Bet you thought we'd put the RIAA's ugly file swapper witch hunt behind us. Well, guess again. It's back in the news, now that Minnesota's file-swappin' momma Jammie Thomas-Rassett just lost for the third time in her battle against the RIAA.
Amazingly and possibly insanely, she has vowed to fight on. Why, exactly, is not entirely clear. In case you haven't been following this story assiduously over the past three years, here's a quick recap:
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In October 2007, Thomas-Rassett was sued by the recording industry for uploading 24 songs to the KaZaa file-sharing service. Her defense was pretty inept (for example, her attorneys claimed someone else accessed KaZaa by hacking into her Wi-Fi network, when she didn't actually own a Wi-Fi router). A jury found her guilty and awarded the record companies $222,000 in damages, or $9,250 per song.
Thomas-Rassett said, I'm not paying, and instead appealed. She was found guilty again by a second jury, who upped the damages to $1.92 million, or $80,000 per song (which is about $79,999 too much to pay for "Bills, Bills, Bills" or "Run, Baby, Run").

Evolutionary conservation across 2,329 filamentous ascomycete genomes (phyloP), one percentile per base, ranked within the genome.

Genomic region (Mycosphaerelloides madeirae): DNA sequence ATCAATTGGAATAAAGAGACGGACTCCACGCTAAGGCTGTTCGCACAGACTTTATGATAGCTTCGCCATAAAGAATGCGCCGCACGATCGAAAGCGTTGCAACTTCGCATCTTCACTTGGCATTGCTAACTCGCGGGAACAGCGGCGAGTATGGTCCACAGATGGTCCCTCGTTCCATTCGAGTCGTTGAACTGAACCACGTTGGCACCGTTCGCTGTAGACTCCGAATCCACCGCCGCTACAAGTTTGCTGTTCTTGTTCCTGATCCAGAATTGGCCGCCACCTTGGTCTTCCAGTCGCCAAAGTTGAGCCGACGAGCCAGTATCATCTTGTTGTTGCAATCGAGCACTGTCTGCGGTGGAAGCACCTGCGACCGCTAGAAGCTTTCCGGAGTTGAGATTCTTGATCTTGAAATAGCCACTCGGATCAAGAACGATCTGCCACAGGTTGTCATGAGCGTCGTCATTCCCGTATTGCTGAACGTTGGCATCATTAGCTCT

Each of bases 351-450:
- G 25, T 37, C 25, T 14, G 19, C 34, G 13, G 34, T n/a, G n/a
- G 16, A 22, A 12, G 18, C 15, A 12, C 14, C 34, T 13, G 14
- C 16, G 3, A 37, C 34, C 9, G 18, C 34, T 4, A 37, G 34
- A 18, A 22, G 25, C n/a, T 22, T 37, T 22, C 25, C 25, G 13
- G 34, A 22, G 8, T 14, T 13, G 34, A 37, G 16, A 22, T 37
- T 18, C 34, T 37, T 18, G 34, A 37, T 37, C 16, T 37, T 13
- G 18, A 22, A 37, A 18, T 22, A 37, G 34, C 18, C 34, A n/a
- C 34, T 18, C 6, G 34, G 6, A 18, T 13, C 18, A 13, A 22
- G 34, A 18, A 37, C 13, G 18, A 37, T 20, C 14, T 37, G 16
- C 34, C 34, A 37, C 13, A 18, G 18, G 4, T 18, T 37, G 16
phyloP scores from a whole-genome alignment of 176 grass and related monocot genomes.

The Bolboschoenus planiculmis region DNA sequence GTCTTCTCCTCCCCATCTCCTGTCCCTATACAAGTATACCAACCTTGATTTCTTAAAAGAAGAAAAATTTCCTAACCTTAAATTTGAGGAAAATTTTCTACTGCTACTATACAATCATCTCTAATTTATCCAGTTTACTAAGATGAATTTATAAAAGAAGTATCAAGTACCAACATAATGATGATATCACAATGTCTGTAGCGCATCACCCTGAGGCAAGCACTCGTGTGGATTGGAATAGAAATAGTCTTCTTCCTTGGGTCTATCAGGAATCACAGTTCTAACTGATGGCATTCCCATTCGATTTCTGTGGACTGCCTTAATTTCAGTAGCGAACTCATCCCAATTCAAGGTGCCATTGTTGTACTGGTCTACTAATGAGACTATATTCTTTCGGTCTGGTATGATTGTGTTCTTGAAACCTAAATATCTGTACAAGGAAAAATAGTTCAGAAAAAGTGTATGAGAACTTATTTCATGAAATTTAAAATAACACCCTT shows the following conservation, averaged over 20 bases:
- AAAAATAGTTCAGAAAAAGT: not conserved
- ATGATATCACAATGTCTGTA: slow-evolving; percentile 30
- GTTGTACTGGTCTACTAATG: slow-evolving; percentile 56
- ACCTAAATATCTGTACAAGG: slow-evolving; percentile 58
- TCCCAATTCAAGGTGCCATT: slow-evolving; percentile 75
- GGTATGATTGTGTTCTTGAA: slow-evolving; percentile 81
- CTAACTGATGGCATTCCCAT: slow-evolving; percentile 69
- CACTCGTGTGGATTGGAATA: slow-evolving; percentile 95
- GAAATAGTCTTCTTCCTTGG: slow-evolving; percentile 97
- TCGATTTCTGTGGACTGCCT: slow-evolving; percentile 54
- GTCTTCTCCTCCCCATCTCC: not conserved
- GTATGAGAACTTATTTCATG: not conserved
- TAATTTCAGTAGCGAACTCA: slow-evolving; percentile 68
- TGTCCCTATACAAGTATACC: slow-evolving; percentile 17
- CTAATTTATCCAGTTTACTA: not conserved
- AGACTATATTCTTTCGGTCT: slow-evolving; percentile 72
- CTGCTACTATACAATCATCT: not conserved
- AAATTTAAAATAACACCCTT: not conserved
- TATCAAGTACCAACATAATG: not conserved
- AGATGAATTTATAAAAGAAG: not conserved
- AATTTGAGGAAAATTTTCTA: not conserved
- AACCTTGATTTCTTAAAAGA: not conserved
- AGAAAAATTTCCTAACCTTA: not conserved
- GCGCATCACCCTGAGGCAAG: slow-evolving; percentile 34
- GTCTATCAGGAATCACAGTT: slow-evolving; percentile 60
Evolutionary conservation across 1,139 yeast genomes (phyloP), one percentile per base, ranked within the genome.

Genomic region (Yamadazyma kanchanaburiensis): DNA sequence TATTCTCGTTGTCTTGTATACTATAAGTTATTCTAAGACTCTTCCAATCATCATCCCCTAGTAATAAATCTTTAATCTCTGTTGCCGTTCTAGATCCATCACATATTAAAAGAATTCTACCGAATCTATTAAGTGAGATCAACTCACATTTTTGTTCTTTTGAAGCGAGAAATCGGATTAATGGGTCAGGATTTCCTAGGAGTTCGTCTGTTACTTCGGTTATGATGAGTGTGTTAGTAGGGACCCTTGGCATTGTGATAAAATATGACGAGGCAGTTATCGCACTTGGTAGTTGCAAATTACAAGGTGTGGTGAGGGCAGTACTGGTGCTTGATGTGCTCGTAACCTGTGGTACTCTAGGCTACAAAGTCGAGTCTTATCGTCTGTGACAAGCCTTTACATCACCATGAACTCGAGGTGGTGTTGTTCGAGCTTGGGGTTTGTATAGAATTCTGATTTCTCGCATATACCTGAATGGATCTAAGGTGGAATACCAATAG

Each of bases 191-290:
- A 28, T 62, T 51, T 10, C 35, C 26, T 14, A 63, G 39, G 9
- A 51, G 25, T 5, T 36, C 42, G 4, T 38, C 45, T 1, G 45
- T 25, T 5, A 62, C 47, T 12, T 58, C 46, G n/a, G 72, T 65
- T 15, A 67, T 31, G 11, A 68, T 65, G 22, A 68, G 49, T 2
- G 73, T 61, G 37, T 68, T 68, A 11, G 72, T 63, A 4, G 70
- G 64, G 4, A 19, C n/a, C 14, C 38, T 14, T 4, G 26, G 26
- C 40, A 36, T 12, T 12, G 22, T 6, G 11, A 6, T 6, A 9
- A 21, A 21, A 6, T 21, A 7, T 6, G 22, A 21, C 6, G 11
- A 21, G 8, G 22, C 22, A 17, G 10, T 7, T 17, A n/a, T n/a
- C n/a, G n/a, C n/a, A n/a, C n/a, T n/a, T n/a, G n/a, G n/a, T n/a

Thomas-Rassett said, I'm not paying, and again appealed on the basis that the award was outrageous. A judge agreed, but Thomas was still guilty of violating copyright law, so he knocked the damages down to $54,000.
Apparently, after each trial the record companies offered to settle for $25,000 and an admission of guilt. For them it's not about the money -- they've surely spent tens of millions on attorneys in suing 35,000+ alleged file swappers -- but rather, the example. They don't want people to think they can fight the record labels and win. The music industry wants the world to think it's in the right, and no amount is too much to spend.
But Jammie said, No, I'm not paying, and appealed once more. Earlier this week a jury found her guilty for a third time and assessed damages of $1.5 million, or $62,500 per tune (repeat: $62,499 more than anyone should ever pay for Bryan Adams' "Somebody").
You can guess how Thomas responded to that. Nope, she's not paying. And so it continues.
I'm all for digging in on matters of principle, but at a certain point you gotta cut your losses and move on. Her attorney is fighting the good fight, but does he really see this going to the Supreme Court? It's not like the Supes currently in place are going to rule against multinational cartels like the recording or movie industries. That's not how they roll.